Tech stocks were an accident waiting to happen

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The Independent Online

Another day, another profits warning from one of the techMARK leaders. The carnage in the technology sector just seems to get worse and worse. With Sema, which yesterday lost nearly half its value after warning on sales and profits, the problem is as much company specific as attributable to a more broadly based slow down in the New Economy.

Another day, another profits warning from one of the techMARK leaders. The carnage in the technology sector just seems to get worse and worse. With Sema, which yesterday lost nearly half its value after warning on sales and profits, the problem is as much company specific as attributable to a more broadly based slow down in the New Economy.

There never was anything particularly special about Sema as an IT services and outsourcing company, and its acquisition at the top of the market last March of the American German software house, LHS Holdings, always did look rash. After yesterday's tumble in the share price, Sema is worth a good deal less than it paid for LHS. The all stock offer valued LHS at $4.7bn, a quite astonishing sum given that LHS made only £2.3m in operating profits in the seven months to July. Unless things recover quickly, relegation from the FTSE 100 looks certain at the next available opportunity.

Sema blames the fall in sales at LHS on the prolonged period of uncertainty surrounding its acquisition, and on disruptive integration since but there's plainly more to it than that. Demand for LHS's billing and other systems has simply failed to materialise as expected. By Sema's own admission, it has also been failing to win any of the really big contracts in its traditional outsourcing business, where it is up against much larger rivals.

Sema may be the author of much of its own misfortune, but there is also a more wide-ranging slowdown going on, both in the traditional IT services market and at the cutting edge of the newer technologies. This has been obvious in share prices since the TMT bubble burst in late March. Now the effect is coming home to roost in the real economy too. Growth is slowing, funding is becoming more difficult, investment is beginning to dry up.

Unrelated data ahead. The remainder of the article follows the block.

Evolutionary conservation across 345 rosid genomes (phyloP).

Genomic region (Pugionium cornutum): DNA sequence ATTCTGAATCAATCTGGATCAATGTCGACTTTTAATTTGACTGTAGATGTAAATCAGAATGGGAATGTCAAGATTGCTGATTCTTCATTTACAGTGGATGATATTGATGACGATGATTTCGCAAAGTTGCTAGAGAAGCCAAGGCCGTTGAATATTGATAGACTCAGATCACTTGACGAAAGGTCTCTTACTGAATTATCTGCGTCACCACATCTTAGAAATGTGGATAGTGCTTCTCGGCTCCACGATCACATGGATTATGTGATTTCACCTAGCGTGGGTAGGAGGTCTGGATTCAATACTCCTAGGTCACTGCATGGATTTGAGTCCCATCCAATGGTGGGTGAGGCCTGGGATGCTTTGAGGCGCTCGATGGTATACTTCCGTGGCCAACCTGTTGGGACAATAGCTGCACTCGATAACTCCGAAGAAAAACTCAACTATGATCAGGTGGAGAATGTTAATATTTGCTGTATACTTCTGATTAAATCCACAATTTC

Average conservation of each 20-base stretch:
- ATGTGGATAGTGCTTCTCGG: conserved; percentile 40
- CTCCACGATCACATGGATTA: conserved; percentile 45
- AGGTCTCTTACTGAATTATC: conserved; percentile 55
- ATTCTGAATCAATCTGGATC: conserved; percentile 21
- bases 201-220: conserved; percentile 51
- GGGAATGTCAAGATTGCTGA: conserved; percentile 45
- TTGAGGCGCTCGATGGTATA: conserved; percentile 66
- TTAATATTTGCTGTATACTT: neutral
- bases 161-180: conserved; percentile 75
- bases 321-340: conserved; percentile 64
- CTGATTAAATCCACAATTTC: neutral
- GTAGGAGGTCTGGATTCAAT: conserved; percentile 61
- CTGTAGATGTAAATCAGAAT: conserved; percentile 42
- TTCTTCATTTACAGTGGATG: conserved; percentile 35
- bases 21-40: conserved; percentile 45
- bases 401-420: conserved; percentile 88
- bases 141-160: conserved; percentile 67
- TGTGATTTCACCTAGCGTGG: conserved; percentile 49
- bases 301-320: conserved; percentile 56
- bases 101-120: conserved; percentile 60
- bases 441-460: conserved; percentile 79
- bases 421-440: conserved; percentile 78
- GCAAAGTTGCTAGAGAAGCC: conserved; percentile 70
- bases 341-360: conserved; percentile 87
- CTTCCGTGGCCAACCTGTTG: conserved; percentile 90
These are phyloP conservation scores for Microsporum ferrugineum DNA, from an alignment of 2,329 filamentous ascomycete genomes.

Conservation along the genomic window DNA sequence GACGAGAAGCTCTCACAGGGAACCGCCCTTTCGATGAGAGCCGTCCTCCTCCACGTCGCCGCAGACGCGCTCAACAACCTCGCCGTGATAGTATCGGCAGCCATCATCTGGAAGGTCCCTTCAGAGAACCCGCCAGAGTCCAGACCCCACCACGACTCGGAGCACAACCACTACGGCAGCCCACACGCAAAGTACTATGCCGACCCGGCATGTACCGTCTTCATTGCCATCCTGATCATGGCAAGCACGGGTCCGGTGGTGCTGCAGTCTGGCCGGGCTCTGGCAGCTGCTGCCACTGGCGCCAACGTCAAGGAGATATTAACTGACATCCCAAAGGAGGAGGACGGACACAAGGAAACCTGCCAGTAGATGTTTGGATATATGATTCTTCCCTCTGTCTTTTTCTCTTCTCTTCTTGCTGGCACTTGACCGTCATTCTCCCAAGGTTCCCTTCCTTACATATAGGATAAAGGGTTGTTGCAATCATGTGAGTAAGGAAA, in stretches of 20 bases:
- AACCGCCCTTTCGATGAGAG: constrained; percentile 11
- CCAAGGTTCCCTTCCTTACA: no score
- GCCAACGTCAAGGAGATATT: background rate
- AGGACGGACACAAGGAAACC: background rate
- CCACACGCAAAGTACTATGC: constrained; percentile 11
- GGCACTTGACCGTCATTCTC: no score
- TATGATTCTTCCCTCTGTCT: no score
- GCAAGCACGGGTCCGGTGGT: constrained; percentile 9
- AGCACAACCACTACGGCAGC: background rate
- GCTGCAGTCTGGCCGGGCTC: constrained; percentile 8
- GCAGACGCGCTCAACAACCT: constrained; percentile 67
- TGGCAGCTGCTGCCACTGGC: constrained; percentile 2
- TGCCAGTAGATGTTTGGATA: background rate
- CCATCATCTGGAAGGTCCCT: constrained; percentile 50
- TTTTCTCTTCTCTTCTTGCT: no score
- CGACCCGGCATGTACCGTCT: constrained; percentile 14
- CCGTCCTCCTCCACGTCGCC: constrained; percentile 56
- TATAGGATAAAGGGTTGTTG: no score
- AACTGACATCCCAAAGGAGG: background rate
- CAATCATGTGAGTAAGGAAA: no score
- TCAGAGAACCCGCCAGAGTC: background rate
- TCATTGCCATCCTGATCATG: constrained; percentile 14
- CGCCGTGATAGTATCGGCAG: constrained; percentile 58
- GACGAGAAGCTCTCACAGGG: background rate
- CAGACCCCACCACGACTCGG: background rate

At the beginning of the year, governments and IT consultants were urging Old Economy companies to shape up or risk being over taken by entrepreneurially led dot.coms. Get e-prepared, get e-enabled; the internet is for all business, not just the pony tails, was the message. For a while, everyone believed it, and IT spending accelerated across the board. But then the bubble burst, the dot.com madness subsided and sanity began to reassert itself.

That this was an accident waiting to happen was obvious long before it actually did. As in all bubbles, there was an excess of investment, both in the stock market and in the New Economy, which will now take time to work its way out of the system. Profits are going to take much longer to catch up with valuations and demand will be the same. It will be ages before it has soaked up all that spanking new IP infrastructure and bandwidth. The dot.coms - once described by Lou Gerstner, chief executive of IBM, in a rare moment of poetry, as like "fire flies before the storm" - are already blown away and everyone else is cutting back like mad.

Just how bad are things going to get? That's much more difficult to answer. In the real economy, things still seem to be booming and only among the dot.coms is there real pain. So what's all the fuss about? Unfortunately, we are on a slow burn here, and over the months ahead, the effects will become more visible, as the economy noticeably slows. Outright recession, either in Europe or the US, continues to look rather unlikely, but the boom is very definitely over. Retrenchment is the order of the day.